• ApplicationsMagLev Trains- The magnetized coil running along the track, repels the large magnets on the train's undercarriage, allowing the train to levitateBiomagnetism- in MRI and SQUID (measures slight magnetic fields)Particle accelerators to accelerate sub-atomic particles to nearly the speed of lightElectric generators- made with superconducting wire: They have a 99% efficiency and have about half the size of conventional generators.Really fast computers- In "petaflop" computers. A petaflop is a thousand-trillion floating point operations per second. Today's fastest computing operations have only reached "teraflop" speeds.

  • Applications soon to come Stabilizing momentum wheel (gyroscope) for earth-orbiting satellites- can reduce friction to near zeroSuperconducting x-ray detectors and superconducting light detectors - able to detect extremely weak amounts of energy.Superconducting digital router- for high-speed data communications up to 160 GhzPower plants use to reduce greenhouse gas emissionsAdvancements depend to a great degree on advancements in the field of cryogenic cooling or finding more high-temperature superconductors

  • Rotational magnetism Also known as spin stabilized magnetic levitation Happens when the forces acting on the levitating object- gravitational, magnetic, and gyroscopic- are in equilibriumEarnshaws theorem says it is impossible

  • Super LevitronTwo opposing neodymium-iron-boron permanent magnets.original invention by Roy Harrigan and patented in 1983. He didnt known about Earnshaws theorem which many thought said such an invention was impossible. The rotation of a spinning objects axis of spin creates a toriod of genuine stability in a way that does not violate Earnshaws theorem, but that went completely unpredicted by physicists for more than a century. The top remain levitating in a central point in space above the base where the forces acting on the top- gravitational, magnetic, and gyroscopic- are in equilibriumStops due to air resistancehttp://www.levitron.com/images/levitron.mpghttp://www.levitron.com/images/levitron-drbob.mpg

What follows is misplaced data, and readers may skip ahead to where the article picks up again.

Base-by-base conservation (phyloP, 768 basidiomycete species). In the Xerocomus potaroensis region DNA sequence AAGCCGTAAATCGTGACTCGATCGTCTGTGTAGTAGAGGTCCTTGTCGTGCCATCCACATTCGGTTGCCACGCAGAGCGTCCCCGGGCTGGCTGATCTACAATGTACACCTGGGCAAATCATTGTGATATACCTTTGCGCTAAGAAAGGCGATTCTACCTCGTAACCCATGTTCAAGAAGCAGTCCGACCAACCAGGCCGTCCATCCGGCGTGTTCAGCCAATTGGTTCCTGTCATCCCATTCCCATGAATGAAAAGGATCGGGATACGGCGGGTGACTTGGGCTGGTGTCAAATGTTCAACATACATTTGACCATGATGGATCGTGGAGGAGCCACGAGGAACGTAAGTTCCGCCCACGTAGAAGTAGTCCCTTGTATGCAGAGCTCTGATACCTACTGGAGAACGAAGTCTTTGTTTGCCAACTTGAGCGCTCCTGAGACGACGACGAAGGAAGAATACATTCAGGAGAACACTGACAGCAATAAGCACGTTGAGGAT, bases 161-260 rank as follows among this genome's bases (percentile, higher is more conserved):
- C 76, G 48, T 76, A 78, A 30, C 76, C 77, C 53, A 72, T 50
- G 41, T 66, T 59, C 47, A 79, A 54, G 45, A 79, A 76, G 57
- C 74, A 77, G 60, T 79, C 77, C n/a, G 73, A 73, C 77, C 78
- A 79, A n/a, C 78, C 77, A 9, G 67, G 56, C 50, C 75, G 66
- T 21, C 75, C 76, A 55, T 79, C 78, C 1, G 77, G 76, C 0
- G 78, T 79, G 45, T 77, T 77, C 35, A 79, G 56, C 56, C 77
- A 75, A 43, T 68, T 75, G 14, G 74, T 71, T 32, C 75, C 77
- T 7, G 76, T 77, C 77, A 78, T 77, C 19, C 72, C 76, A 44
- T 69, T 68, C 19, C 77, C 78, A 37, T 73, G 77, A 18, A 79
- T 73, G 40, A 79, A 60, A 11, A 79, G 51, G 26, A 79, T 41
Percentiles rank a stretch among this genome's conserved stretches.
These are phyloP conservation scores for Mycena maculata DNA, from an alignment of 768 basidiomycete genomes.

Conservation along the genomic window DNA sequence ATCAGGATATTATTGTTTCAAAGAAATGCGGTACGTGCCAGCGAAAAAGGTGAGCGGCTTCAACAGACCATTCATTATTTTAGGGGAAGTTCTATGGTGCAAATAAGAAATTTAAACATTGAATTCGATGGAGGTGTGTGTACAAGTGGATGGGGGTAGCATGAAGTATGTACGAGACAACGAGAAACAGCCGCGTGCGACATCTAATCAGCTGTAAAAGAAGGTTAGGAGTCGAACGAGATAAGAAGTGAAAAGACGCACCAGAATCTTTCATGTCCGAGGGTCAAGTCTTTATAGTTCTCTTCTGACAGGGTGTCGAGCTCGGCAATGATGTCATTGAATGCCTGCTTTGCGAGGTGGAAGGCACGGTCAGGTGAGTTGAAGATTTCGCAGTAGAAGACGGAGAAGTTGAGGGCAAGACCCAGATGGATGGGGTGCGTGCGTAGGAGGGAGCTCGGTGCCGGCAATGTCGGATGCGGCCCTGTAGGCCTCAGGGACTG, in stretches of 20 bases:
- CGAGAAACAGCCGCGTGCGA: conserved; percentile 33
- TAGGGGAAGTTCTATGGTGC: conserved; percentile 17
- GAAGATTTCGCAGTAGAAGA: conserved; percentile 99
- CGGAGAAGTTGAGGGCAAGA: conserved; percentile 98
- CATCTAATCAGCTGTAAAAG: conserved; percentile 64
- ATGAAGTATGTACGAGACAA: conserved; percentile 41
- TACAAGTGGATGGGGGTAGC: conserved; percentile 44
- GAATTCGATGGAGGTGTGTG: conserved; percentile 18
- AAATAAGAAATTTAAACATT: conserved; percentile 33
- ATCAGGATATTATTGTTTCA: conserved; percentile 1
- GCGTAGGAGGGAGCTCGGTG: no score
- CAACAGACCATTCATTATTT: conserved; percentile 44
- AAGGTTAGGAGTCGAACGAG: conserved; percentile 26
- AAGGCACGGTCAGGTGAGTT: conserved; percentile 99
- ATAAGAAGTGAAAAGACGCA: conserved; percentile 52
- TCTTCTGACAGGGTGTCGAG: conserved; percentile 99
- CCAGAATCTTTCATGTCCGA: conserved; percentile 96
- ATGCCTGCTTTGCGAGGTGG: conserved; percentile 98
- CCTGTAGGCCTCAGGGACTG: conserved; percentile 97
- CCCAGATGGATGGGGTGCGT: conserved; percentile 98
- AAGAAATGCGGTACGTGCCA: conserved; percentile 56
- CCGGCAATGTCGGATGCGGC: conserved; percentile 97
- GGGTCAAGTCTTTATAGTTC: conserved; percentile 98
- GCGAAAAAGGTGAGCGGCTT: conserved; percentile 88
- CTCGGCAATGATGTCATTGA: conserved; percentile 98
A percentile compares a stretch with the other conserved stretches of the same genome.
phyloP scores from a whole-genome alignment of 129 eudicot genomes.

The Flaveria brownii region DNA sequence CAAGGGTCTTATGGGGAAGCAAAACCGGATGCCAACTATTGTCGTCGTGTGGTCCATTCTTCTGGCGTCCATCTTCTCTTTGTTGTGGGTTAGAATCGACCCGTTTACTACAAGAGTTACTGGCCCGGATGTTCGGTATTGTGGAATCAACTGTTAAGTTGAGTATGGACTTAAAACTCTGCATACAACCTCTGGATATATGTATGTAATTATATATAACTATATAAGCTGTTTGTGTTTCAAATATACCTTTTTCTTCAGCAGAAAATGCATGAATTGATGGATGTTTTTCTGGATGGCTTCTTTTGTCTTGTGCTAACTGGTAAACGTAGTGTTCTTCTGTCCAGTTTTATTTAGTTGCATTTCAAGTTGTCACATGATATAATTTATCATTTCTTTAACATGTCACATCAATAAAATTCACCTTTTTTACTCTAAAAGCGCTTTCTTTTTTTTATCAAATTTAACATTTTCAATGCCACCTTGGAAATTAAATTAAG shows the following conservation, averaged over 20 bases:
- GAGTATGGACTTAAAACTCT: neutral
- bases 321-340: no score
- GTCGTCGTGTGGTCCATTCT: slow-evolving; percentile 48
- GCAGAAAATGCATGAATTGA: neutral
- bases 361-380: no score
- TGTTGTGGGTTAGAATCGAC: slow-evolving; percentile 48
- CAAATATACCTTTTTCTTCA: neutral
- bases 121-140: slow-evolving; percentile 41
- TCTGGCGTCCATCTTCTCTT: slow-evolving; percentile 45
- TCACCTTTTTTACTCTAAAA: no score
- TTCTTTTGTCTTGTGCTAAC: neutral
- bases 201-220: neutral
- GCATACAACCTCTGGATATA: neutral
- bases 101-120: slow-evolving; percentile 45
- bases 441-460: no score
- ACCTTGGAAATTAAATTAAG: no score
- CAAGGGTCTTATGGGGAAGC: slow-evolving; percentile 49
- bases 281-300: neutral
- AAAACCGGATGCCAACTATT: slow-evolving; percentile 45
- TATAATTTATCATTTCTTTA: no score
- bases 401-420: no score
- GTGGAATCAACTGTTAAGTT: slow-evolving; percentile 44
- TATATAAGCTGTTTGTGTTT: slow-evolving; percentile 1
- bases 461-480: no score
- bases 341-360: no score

• Why it works The principle is that two similar poles (e.g., two north's) repel, and two different poles attract, with forces that are stronger when the poles are closer. There are four magnetic forces on the top: on its north pole, repulsion from the base's north and attraction from the base's south, and on its south pole, attraction from the base's north and repulsion from the base's south. Because of the way the forces depend on distance, the north-north repulsion dominates, and the top is magnetically repelled. It hangs where this upward repulsion balances the downward force of gravity, that is, at the point of equilibrium where the total force is zero.

  • How to get it to WorkCorrect magnetic strengthsMass of the top must be right within .5%Magnets are temperature dependent, weaker in warmer temperaturesCorrect spinning rate (not too fast or slow)Must be introduced onto a small stabile region only millimeters wide and high

  • Referenceshttp://www.physics.ucla.edu/marty/levitron/spinstab.pdfhttp://www.superconductors.org/uses.htmhttp://www.popsci.com/popsci/how20/be199aa138b84010vgnvcm1000004eecbccdrcrd.htmlhttp://www.chem.yale.edu/~chem125/levitron/levitron.htmlhttp://science.howstuffworks.com/magnet3.htmhttp://www.howstuffworks.com/electromagnet.htmhttp://en.wikipedia.org/wiki/Magnethttp://en.wikipedia.org/wiki/Electromagnethttp://en.wikipedia.org/wiki/Magnetic_levitationhttp://my.execpc.com/~rhoadley/maglev.htmhttp://www.hfml.science.ru.nl/hfml/froglev.html